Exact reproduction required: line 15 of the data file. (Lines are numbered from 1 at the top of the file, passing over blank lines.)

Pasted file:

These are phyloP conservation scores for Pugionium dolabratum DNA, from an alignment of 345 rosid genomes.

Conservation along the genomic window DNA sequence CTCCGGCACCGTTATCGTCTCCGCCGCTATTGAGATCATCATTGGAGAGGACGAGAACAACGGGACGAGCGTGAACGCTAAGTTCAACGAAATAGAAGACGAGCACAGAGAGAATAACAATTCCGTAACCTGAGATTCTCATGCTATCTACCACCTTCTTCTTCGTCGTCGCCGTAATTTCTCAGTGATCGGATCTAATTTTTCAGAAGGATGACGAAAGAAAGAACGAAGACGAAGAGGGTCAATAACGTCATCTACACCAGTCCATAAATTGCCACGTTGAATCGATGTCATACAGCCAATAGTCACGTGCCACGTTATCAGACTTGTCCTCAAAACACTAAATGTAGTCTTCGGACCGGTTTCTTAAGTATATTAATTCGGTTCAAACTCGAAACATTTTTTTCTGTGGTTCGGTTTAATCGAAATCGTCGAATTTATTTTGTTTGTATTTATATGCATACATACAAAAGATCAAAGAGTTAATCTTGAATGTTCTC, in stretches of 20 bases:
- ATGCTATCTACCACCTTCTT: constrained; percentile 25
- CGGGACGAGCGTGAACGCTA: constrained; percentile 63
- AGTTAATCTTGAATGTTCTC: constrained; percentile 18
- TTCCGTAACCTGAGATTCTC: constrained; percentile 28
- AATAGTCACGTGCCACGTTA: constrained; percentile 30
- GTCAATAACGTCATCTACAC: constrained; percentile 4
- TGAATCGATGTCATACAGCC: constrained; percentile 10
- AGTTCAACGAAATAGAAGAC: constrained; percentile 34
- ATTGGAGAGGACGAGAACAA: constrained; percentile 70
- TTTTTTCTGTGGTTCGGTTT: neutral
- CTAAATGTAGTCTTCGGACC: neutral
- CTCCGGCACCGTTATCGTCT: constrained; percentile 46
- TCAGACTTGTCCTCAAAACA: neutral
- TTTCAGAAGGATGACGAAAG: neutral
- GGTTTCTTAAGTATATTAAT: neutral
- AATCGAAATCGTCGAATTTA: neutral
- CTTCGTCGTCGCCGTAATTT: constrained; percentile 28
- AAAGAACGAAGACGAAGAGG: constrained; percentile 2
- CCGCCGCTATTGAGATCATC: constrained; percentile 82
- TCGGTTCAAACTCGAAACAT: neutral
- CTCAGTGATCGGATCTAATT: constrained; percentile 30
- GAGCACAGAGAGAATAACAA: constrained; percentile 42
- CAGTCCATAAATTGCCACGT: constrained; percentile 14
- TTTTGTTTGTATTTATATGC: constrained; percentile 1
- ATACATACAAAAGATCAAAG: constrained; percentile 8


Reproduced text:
- TCAGACTTGTCCTCAAAACA: neutral